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Why would you want to keep your copyrights when you’re not planning to republish?


Wikimedia Commons
Wikimedia Commons

A scholar I know in another field (Hi Dad) recently asked his publisher for an author agreement that would let him retain his copyright while the publisher retained non-exclusive rights to do whatever the publisher needed to do, now and forever. The response was interesting to me because one of the biggest questions was “Why would you want these rights, anyway? We don’t understand.”

This was actually the first time I’ve thought about that question in that way. Of course nobody’s planning to take the same volume to another publisher, and realistically a whole huge volume isn’t something normally republished in PDF online, either. So realistically, what might a scholar reply to this question?

Here’s what I came up with this morning, but I’d love to hear your thoughts on the matter.

You are not being paid, so it makes sense to retain ownership of the thing you produce. Further, if you repurpose your material in the future, it will save you the time and expense of seeking copyright permissions to use your own work. You give many presentations that might benefit from the inclusion of the material you produce, you teach courses where you might want to reproduce or display portions of your work. You may want to distribute a “good parts version” at a conference (which would further your goal to share knowledge widely and would also be a good teaser for people who might have been on the fence about buying the full work). In addition, once the publication goes “out of print” you’ll have recourse to find a new avenue for distribution. You are certainly not trying to limit the publisher’s work in any way, but you would prefer not to have them limit your work.

I can imagine a clause in the contract (though I’ve never seen an example) where you also agree not to produce a directly competing product. You’d want to word that carefully so that they couldn’t claim breech of contract with other, similar scholarship that you would produce with or without owning the copyright to this particular work. Realistically, you’re not going to take this work and re-publish it on your own to compete with their version of the volume, but they may want that in writing.

I also shared my ACRL author agreement with him (still my gold standard for author agreements).

I’ve only ever published with library types, so I don’t have to articulate all this stuff when I ask for a non-exclusive agreement — it’s kind of built into our profession. Have you had similar conversations? What resonated well?

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  1. I’d turn the question around: Why on earth should the publisher acquire the copyright? In the non-gift publishing economy, it doesn’t usually work that way: Magazines buy first serial publication rights, typically, and many book publishers buy a set of rights that will revert when the book goes out of print. (I’d bet that, if you check the copyright page of 100 single-author big-publisher books at random, you’ll find that a minority–probably a small minority–show the publisher as copyright owner.) I think it’s up to publishers who believe they should acquire more rights *for free* than most other publishers do *for money* to explain why that’s legitimate, and I don’t think it is.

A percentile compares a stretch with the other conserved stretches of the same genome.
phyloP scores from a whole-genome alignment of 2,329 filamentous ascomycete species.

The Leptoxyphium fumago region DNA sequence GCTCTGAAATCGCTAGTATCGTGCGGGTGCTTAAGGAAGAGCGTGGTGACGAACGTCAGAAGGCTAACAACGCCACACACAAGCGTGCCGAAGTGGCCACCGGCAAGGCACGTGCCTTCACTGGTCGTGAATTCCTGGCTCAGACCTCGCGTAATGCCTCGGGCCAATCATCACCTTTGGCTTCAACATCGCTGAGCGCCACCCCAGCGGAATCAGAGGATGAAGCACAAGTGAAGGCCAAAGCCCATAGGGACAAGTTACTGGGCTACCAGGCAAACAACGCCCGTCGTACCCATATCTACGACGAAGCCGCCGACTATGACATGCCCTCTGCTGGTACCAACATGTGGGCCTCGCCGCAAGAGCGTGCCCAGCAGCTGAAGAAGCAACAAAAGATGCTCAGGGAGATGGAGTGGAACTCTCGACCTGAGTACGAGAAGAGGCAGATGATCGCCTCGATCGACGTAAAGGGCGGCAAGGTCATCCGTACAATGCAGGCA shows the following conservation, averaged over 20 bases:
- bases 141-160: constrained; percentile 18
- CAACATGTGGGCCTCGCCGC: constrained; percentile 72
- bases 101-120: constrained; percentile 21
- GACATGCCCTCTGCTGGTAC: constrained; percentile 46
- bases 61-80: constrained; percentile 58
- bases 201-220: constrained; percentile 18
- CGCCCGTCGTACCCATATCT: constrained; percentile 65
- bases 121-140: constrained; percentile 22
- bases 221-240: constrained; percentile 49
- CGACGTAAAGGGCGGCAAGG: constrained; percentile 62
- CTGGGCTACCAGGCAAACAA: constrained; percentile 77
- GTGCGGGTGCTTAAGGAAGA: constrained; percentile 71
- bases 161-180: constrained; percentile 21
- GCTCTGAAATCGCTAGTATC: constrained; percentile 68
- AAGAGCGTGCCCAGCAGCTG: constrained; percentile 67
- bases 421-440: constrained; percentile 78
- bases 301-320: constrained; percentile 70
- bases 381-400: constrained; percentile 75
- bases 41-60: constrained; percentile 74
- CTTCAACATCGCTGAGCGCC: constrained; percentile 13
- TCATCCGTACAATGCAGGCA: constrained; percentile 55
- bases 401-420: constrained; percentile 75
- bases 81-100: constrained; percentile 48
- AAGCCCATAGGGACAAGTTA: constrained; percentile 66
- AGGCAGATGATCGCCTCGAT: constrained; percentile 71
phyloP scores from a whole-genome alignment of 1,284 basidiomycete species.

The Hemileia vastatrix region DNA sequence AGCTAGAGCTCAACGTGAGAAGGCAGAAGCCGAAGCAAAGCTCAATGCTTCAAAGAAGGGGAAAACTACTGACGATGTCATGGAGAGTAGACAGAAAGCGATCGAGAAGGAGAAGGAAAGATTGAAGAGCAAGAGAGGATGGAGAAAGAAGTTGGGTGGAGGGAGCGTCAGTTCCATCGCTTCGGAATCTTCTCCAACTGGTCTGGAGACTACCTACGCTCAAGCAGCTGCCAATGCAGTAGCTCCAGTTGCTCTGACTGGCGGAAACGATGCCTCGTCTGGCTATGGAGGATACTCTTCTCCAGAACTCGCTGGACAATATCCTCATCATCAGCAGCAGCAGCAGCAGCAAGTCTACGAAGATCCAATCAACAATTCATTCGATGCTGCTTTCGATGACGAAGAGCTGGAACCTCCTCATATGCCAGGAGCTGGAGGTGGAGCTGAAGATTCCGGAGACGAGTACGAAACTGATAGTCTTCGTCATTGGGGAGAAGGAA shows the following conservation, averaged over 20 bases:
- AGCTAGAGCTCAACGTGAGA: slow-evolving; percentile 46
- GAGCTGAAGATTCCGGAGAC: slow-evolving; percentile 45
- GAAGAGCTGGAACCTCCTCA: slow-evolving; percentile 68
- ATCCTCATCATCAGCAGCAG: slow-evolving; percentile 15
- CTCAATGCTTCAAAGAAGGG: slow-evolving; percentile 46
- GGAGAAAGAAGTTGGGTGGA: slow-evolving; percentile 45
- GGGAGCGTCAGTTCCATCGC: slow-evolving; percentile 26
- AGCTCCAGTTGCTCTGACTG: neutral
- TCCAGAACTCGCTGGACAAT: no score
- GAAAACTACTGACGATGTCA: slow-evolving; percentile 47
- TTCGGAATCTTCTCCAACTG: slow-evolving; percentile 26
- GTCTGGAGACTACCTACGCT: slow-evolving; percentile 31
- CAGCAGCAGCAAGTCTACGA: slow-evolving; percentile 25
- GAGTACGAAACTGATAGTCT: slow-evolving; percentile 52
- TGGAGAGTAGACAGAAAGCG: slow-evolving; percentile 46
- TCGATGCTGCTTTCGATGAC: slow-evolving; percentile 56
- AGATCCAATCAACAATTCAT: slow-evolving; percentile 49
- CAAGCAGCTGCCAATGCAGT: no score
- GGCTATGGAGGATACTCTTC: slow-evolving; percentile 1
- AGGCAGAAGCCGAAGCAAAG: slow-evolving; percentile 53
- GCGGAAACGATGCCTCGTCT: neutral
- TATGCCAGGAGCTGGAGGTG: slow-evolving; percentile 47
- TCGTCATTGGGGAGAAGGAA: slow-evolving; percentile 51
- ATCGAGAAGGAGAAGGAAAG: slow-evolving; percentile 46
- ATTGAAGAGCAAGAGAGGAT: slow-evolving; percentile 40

2. Here is this publisher’s reasoning for wanting the copyright: “This makes it simpler for the publisher to maintain and control the collection as a whole. A publisher who holds copyright for all the volumes in a series is better positioned to offer the entire package as a package for licensing, to maintain and revise the volumes in the collection as needed, and to make decisions related to binding, pricing, and the like for the series as a whole.” That plus “that’s the publishing model in this field.”

    To me, that signals a lack of understanding of the range of things you can do with a non-exclusive agreement. My agreement gave publishers permission to do all of those things and more.

    I would dearly love to invite this publisher to coffee or something so that I could get more of a sense of the argument from his side of the equation. And I might lead off with the question you pose, Walt. See if he can walk in an author’s shoes for a while.

  3. Charles Oppenheim Charles Oppenheim

    I can give a real live example of good reasons. A Professor of Architecture took photos of a particular city centre redevelopment project, before it started, whilst it was underway and on completion. Then he wrote a book on the subject, including the photos. He assigned copyright to the publisher. A while later he wanted to use some of the photos in a presentation he was giving. He did the right thing and asked the publisher for permission. The publisher told him it would charge a fee of thousands of pounds. Result: no presentation. Whilst he could return to the cry centre and take pictures of it now, he had lost the rights to reproduce pictures of it before and after.

  4. Oh wow. That’s awful!

  5. Melanie Melanie

    To me, the answer can be phrased much more simply. I created it, therefore why should I cut off the possibilities of using it again in the future just so I can use it once here? I can’t see the future, so I prefer to keep as many options open as possible

  6. Melanie, yes that would work for me. But how to explain that to a skeptical publisher who’s only thinking in terms of competing publications? It’s interesting to me that publishers have such a narrow view of copyright that they simply can’t think of reasons you might want to keep yours other than to publish the work with a second publisher.

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